All of the shorts and bonus features are presented in 1.33:1 fullscreen. The credits of some of the Mickey shorts are slightly bordered, so as not to lose any names to overscan. Despite their age, these Mickey Mouse shorts exhibit a first-rate digital presentation. The colors are consistent and vibrant. There are no signs of wear and tear on the print. The transfer is clean and crisp, and there is a remarkable lack of dust or artifacts.

The Dolby Mono audio may be limited, but it does an admirable job recreating the original sound of these cartoons. The age of the audio is a bit more apparent than video, but it's still clear that a decent amount of remastering work went into making these cartoons sound this good.

The Sorcerer's Apprentice Deleted Animation from "The Sorcerer's Apprentice" Mickey and the Beanstalk


The Sorcerer's Apprentice (1940) (10:05)
Originally intended to be a standalone short film, "The Sorcerer's Apprentice" wound up becoming arguably the most memorable sequence of Fantasia, Disney's innovative and experimental third feature film. Following a 45-second introduction by Maltin calling this "the pinnacle of Mickey's screen career," the famous segment is presented in its entirety. Set to the Paul Dukas' classical piece, Mickey's use of magic to clean up results in disaster, to the dismay of his master. Unlike the Fantasia DVD's dual 5.1 tracks, the clip is merely Dolby Surround here.

Deleted Animation from The Sorcerer's Apprentice (1:18)
This presents pencil animation of an on-screen version of Mickey's destruction of the broom, which was discarded by the filmmakers. The shadow version that is used in the actual film follows up, and Maltin introduces this feature. This deleted scene can also be found on the now out-of-print Fantasia Anthology 3-disc Collector's set.

Mickey and the Beanstalk (1943) (35:10)
After an intro from Maltin explaining the history of this short, the sequence from Fun and Fancy Free is presented in its entirety. The animated story of Mickey, Donald, and Goofy suffering from hunger is interweaved with live action footage of Edgar Bergen and his ventriloquist dummy Mortimer telling the story to Luana Patten. As perhaps the finest segment of the 5 Anthology features, this cartoon featurette is most enjoyable, and a nice inclusion.

Leonard Maltin introduces a bonus feature Standard Parade for 1939 Walt Disney and Billy Bletcher perform voices of Mickey and Pete

There are two Easter eggs on Disc 1, which can be accessed by highlighting objects on the Main and Bonus menus.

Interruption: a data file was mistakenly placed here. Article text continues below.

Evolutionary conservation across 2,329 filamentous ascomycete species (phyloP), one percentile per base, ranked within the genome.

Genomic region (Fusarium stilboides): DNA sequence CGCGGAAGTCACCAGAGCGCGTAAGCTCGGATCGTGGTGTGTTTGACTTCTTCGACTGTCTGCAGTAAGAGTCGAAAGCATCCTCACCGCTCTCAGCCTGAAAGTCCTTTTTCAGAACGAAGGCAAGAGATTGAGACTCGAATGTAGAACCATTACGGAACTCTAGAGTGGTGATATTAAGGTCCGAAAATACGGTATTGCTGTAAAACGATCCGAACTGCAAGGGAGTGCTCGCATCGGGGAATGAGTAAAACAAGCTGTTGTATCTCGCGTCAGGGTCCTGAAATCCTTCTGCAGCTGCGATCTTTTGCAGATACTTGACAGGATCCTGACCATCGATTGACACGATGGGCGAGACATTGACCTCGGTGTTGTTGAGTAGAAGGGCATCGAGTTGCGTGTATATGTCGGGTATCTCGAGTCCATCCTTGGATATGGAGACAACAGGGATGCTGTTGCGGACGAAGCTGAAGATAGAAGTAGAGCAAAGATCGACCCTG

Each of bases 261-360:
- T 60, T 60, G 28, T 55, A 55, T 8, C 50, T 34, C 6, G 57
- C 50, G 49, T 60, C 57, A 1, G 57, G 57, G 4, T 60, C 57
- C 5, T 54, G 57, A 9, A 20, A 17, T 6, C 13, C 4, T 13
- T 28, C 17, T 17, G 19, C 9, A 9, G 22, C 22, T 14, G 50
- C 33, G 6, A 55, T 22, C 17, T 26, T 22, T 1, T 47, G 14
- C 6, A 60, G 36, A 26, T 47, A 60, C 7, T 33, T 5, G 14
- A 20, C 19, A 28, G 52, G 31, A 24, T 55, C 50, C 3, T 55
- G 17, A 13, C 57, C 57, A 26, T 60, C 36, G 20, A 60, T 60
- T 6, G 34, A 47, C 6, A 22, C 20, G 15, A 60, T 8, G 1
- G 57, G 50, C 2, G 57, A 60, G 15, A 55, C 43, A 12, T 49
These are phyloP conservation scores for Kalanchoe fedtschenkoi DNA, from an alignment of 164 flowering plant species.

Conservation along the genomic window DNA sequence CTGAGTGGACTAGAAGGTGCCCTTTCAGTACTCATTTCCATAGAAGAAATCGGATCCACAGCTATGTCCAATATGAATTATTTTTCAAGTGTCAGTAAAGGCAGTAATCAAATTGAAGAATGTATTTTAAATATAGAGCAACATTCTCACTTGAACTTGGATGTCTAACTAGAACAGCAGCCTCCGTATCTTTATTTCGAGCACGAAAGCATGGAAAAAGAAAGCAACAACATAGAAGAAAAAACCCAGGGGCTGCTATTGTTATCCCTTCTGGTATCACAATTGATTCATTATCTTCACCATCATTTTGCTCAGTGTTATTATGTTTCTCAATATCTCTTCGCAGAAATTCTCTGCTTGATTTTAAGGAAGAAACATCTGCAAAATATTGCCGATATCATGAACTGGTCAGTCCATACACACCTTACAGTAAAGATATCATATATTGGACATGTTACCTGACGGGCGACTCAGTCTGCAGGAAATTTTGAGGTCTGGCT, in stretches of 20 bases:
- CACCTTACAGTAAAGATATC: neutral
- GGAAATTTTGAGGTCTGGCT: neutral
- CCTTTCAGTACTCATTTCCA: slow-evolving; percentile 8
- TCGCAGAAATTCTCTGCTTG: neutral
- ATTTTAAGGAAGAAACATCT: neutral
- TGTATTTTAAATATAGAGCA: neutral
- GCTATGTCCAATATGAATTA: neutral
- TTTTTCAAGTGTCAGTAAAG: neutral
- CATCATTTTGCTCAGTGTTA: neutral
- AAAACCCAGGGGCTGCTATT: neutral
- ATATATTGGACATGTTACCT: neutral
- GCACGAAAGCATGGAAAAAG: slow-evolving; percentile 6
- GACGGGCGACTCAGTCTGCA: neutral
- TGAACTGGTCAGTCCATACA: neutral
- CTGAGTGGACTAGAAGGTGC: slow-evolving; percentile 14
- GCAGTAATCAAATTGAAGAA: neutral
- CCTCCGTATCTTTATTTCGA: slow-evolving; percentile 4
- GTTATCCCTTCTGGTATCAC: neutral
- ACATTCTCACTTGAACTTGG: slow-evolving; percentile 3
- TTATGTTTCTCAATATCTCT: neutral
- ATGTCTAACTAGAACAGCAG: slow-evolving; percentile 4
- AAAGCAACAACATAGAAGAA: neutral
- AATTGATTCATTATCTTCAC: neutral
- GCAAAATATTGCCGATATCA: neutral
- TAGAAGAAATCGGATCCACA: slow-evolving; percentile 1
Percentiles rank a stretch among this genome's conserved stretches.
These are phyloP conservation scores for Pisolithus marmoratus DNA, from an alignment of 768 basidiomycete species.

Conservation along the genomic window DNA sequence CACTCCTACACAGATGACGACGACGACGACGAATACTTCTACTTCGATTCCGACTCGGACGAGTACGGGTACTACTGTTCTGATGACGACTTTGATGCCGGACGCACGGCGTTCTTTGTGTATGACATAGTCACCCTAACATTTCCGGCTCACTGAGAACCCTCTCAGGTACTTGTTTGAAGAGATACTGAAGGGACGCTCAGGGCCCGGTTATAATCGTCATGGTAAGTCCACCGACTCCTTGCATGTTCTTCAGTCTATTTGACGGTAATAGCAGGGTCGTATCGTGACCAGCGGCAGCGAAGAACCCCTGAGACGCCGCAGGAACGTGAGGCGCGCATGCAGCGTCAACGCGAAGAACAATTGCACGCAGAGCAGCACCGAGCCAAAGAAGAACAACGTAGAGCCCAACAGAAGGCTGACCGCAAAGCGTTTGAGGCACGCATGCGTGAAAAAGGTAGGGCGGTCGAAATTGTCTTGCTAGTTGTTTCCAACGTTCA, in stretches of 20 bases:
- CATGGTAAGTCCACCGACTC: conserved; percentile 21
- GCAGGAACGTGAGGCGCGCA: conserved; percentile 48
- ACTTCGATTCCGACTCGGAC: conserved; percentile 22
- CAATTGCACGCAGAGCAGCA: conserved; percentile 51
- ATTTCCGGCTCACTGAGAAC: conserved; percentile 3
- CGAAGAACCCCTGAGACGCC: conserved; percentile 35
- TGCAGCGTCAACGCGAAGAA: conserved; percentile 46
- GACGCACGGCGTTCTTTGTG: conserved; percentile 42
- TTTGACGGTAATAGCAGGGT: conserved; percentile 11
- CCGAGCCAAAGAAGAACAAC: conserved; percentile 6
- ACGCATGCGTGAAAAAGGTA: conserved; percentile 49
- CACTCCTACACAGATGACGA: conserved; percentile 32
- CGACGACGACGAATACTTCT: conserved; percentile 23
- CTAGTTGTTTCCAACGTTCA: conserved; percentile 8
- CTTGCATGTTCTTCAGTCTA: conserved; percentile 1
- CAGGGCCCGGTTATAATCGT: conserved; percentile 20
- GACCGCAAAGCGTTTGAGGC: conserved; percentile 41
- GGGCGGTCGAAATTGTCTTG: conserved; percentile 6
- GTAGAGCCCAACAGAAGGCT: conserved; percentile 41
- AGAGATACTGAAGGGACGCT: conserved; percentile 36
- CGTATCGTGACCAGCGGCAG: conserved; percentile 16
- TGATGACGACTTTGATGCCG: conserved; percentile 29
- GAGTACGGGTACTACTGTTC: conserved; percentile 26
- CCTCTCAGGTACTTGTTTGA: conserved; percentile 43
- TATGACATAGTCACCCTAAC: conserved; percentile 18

Easter Egg: "Walt Disney's Standard Parade for 1939" (8:12)
Leonard Maltin introduces this promo made by Disney for Standard Oil dealers. It begins with black & white clips dramatizing Walt Disney coming to Hollywood and making it on his own. Then, it runs through Disney's breakthroughs in animated shorts with "Steamboat Willie", "Flowers & Trees", and "The Three Little Pigs" and feature films with Snow White and the Seven Dwarfs. After rolling off a series of honors bestowed upon Disney, there is a brief color cartoon short, in which some of Disney's famous characters from 1939 parade carrying signs encouraging advertising opportunities. The short reuses animation from Disney's 1932 Academy Awards parade short, which can be seen on Volume 1 of Mickey Mouse in Living Color.

Easter Egg: Walt Disney Performing the voice of Mickey Mouse (11:32)
This black and white clip begins with Billy Bletcher, the voice of Pete, performing a couple of lines again and again. Then it shows Walt Disney himself reading as Mickey Mouse with Bletcher. Even if it's pretty repetitive, it's a real treat seeing Walt really get into the character of Mickey, and the interplay of the two voice actors is entertaining. Then we see Walt doing a line over and over. There are some odd silences in the audio, most often when Walt is saying something other than lines. The dialogue is for the short "Mr. Mouse Takes a Trip."

The disc's menus are simple, but snazzy 4:3 screens with a blue, yellow and red color theme. The main menu, bonus features, and captions selection pages are accompanied by upbeat score selections.


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Page 1: Disc 1 - Shorts, Audio & Video, and Bonus Features
Page 2: Disc 2 - Shorts, Audio & Video, Bonus Features, and Closing Thoughts

Related Reviews
Walt Disney Treasures:
Mickey Mouse in Living Color, Volume 1 Mickey Mouse in Black and White, Volume 2
Mickey Mouse in Black and White, Volume 1 The Chronological Donald, Volume 1
The Chronological Donald, Volume 2 The Complete Goofy The Complete Pluto, Volume 1
Walt Disney on the Front Lines Disney Rarities Silly Symphonies Walt's Tomorrowland

Other DVDs Featuring Mickey Mouse:
Funny Factory with Mickey Classic Cartoon Favorites: Volume 1 - Starring Mickey
It's a Small World of Fun! Volume 2 Timeless Tales, Volume One
The Fantasia Anthology Disney Learning Adventures: Mickey's Around the World in 80 Days
Mickey's House of Villains Fun and Fancy Free Mickey, Donald, Goofy: The Three Musketeers

Mickey Mouse Cartoon Shorts on DVD: Black and White Black and White, Volume Two Living Color Living Color, Volume Two

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Review posted May 10, 2004.